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Review by Ricochet
SPECIAL COLLABORATOR Honorary Collaborator
4 stars Starting off with the same idea another reviewer of this album used to express the strangest and most influential feelings this music has installed for any one bestowing to listen to it, I'll say that, indeed, a cover so horrific and unpleasant plus an entire concrete set of cryptic and sharp names for each composition (though certainly, in both cases, this is not the most creepy "view" in musical concept ever), in such a linguine and freely expressed way, lead to the music of this classic debut by Peter Frohmader to be of that particular novelty nuance, one impregnated very deep, sardonic and dementia, alluding much of the heartless and "dunkelheit" operatic music impressions. The best such artists usually express it as a meaning of life (and of death), plus an expression of authentic blossom and powerful industry. It is a habit of eloquent diversity and stunning receptiveness, true, if you comprise well the flawless orientation of a music that burns and shrivels you inside, nonconformist and nondeterministic.

As powerful, indecisive and macabre as this experiment will sound, it also reflects, however, not a flagellation of music and emotions, but a deep trance of systematic experimentalism and over-mechanized techniques, having in mind a blow of proportions, by which music to stun, some kind of visual transmissions (like lugubrous sounds leading to cryptic images, or so) to be achieved, plus a good rhythm of artistic provocation to be fulfilled, since the entire composition leaves little time for sensibility. In conclusion, you could do an entire monologue and fearful description towards Music Aus Dem Schattenreich, calling it the music of totems, the emblem of devilish concepts and the radical substance of inconsequential dark and formidable punching character - but the album is also a very good and connecting study of electronic devices and sound-fractions, space-fears and reverted environmentalism, under envious qualities of rock, electronic tension, sound and ambient, noise and acid culture, dark and deep breaks of flairs - a very impressive study as well.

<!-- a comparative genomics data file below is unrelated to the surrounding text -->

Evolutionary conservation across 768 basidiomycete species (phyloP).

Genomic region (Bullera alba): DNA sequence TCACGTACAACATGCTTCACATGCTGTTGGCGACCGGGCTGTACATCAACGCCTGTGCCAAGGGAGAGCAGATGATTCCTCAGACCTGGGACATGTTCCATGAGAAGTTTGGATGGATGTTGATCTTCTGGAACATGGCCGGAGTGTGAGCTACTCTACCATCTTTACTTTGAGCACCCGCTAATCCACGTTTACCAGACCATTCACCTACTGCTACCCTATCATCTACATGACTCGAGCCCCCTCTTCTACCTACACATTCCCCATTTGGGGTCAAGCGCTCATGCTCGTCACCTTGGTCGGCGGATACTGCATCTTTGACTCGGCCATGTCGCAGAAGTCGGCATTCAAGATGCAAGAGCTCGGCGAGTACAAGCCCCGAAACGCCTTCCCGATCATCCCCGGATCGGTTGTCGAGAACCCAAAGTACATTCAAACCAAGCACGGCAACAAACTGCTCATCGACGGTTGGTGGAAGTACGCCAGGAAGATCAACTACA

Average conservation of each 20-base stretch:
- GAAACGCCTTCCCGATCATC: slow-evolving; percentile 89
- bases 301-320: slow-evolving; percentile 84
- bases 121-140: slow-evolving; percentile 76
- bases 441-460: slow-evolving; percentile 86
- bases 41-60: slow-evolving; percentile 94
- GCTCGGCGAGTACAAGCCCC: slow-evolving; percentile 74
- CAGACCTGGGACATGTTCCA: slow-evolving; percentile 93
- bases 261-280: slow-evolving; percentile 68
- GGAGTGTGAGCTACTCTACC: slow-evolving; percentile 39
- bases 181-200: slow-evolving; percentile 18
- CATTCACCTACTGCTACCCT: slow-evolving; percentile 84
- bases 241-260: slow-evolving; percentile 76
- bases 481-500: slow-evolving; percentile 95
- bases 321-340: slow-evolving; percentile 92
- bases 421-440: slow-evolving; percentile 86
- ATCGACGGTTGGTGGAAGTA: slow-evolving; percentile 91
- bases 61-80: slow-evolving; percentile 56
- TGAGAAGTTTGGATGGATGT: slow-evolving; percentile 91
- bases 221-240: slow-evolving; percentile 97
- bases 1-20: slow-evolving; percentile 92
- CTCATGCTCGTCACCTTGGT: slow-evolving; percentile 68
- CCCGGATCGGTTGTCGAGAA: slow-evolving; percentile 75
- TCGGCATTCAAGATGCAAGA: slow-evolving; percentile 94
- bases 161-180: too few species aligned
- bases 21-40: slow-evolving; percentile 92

Peter Frohmader cuts off from his projects of cold counter-fashion composition, cubism rock, unshapely jazz or rock vibrations (though the 70s full work could be a collector's avid pleasure as much as collecting the sessions of Nekropolis and collaborating compositions, within the official register, turns out to be) and comprises a sum of art, weird ethic and stabilized avant-torrential influences within mechanics and comforts of electronic, synthetic and psych-epileptic improvisations. The strength of the Nekropolis projects is equal to the strength of collaborations with big artists like Pinhas or Artemiev and to the strength of Frohmader playing solo. So is the balance between him being an electronist, a sound-machinist, an avant-garde sketcher or a personality of diffuse rock. Such a debut like Music Aus Dem Schattenreich becomes suggestive to a lot of Frohmader's visions and introverted terrific dreams of music, sharing only a unique strong message of its own, mostly condensed between music and the liable impression.